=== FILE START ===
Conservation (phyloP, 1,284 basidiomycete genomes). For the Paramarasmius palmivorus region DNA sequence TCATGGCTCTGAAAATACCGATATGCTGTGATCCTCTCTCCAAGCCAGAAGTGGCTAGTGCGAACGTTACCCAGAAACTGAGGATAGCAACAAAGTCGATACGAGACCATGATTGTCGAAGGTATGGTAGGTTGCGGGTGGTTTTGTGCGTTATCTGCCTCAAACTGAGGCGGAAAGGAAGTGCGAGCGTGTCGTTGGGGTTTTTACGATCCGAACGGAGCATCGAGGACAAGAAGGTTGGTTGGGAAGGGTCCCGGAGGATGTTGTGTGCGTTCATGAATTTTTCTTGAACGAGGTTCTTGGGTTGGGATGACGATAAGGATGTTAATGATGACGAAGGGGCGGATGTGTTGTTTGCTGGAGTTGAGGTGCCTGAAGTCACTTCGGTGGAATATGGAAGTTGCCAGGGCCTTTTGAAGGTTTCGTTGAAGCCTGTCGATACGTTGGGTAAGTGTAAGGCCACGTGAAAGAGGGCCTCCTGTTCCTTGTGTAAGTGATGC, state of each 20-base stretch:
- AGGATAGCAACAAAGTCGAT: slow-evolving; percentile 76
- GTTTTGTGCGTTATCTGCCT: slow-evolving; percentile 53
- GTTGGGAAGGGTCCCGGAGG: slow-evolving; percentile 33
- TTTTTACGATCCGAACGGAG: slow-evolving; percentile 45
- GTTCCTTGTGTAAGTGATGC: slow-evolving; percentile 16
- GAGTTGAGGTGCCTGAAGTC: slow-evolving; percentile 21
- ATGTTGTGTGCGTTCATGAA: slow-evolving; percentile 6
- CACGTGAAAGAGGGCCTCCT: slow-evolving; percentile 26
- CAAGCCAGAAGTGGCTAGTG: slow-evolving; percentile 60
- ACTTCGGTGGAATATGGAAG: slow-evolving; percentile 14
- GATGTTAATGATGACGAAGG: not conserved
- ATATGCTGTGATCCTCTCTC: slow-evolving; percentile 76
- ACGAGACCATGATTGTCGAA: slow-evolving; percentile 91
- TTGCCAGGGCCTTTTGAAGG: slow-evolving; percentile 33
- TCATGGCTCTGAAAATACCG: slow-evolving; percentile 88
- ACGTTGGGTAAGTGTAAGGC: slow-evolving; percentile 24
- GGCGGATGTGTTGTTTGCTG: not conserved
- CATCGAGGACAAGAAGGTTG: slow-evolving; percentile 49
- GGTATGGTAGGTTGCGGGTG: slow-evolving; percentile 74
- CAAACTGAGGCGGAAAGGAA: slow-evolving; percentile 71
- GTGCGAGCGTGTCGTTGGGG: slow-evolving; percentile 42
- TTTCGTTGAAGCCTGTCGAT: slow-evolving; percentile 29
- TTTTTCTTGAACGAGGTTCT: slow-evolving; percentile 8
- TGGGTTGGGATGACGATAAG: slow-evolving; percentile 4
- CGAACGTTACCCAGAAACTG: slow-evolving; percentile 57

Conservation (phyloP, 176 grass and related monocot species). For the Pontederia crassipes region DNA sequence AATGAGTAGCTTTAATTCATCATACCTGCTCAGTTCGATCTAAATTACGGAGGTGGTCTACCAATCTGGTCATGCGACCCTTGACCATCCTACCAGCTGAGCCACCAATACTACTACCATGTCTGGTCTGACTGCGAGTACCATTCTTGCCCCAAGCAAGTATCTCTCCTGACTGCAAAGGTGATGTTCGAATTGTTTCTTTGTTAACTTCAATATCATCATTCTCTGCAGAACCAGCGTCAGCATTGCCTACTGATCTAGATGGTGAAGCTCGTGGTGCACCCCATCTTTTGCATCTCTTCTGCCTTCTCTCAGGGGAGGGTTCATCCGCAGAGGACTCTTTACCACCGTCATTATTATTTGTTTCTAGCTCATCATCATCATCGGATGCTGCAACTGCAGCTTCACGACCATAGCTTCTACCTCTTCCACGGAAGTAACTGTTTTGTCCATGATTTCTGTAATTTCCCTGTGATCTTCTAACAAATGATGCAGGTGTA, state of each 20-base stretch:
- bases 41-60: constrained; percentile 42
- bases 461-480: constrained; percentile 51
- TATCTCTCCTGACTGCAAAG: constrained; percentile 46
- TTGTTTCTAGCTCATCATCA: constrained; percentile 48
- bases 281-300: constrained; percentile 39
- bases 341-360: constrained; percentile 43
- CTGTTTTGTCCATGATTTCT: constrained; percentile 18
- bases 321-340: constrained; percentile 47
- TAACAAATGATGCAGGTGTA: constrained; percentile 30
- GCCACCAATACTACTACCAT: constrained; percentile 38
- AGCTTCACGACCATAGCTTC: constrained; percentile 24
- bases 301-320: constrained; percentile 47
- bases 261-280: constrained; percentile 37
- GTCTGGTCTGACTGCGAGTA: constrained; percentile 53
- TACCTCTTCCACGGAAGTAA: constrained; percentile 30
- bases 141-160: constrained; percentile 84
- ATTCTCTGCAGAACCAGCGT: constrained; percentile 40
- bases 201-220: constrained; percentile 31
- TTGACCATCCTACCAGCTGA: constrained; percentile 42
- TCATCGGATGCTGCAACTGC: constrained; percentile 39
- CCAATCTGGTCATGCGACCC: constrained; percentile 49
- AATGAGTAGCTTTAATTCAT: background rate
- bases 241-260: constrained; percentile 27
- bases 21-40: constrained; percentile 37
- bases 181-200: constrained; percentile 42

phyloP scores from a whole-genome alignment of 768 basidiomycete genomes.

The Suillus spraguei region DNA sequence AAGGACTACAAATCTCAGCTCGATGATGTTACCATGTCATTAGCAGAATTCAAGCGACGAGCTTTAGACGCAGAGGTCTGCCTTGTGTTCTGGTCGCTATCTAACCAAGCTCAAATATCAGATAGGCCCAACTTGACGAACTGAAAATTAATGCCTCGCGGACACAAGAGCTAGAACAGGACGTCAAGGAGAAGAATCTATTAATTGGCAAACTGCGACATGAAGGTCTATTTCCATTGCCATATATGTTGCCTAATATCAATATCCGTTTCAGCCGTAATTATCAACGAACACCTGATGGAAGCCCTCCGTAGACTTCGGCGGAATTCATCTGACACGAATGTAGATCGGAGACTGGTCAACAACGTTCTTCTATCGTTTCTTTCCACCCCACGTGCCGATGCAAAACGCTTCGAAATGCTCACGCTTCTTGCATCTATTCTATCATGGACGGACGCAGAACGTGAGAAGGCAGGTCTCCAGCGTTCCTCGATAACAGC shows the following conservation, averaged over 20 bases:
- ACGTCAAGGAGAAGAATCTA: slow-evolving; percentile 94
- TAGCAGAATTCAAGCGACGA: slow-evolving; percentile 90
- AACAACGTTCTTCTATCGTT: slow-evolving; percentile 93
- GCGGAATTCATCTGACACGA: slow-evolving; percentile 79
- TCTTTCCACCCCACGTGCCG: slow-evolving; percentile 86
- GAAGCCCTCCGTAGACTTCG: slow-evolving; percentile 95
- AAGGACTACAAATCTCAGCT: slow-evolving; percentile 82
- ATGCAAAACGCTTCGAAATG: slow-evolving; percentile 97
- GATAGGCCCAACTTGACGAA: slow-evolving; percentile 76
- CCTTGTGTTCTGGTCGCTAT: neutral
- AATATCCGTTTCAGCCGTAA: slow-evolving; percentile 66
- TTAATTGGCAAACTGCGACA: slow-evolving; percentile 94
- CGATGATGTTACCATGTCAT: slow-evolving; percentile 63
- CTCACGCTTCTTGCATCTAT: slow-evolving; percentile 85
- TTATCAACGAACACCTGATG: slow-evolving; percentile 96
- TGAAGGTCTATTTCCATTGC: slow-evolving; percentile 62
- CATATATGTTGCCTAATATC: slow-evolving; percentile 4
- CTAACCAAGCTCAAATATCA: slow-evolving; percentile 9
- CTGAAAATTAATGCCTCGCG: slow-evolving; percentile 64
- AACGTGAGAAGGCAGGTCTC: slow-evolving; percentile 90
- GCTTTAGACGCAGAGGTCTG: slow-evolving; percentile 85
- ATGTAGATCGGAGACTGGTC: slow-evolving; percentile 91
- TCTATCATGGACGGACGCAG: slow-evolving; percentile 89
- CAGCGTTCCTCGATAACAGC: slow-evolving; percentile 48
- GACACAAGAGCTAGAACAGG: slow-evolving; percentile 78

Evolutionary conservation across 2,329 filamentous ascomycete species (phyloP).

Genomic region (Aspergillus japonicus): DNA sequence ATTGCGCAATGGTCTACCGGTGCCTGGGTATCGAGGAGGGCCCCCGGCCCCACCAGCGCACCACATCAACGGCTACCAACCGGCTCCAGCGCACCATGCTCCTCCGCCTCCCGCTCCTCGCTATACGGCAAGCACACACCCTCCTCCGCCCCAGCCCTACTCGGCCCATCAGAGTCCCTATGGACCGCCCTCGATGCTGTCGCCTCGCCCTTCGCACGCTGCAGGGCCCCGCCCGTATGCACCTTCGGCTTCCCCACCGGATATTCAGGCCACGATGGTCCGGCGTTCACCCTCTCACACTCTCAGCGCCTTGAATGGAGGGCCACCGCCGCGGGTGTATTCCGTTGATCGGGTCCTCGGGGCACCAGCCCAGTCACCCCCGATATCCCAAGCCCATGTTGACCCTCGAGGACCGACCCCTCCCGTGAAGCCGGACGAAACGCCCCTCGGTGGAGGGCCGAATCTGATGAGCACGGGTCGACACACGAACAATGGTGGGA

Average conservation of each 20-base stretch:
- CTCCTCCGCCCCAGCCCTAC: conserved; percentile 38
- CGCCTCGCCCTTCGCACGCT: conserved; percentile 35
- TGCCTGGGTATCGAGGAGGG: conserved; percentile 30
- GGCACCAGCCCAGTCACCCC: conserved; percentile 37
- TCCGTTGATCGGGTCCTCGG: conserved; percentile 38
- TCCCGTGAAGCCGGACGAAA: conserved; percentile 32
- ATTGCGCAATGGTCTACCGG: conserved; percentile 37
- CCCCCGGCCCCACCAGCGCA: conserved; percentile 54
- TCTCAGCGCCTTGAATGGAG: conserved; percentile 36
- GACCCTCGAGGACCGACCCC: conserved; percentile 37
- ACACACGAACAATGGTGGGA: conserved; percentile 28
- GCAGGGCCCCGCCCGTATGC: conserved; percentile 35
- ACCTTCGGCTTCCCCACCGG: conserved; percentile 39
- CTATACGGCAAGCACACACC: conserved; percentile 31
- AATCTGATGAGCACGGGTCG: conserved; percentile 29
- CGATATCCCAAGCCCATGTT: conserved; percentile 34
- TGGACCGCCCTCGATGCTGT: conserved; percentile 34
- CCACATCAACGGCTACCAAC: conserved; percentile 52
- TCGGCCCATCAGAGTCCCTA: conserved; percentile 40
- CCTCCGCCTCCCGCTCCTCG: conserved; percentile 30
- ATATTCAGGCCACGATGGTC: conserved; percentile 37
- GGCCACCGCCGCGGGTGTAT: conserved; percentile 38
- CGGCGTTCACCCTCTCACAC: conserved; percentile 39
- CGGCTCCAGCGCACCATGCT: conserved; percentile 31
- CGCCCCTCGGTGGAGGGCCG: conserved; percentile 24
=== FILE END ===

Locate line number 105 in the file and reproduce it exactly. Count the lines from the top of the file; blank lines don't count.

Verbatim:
- CGGCGTTCACCCTCTCACAC: conserved; percentile 39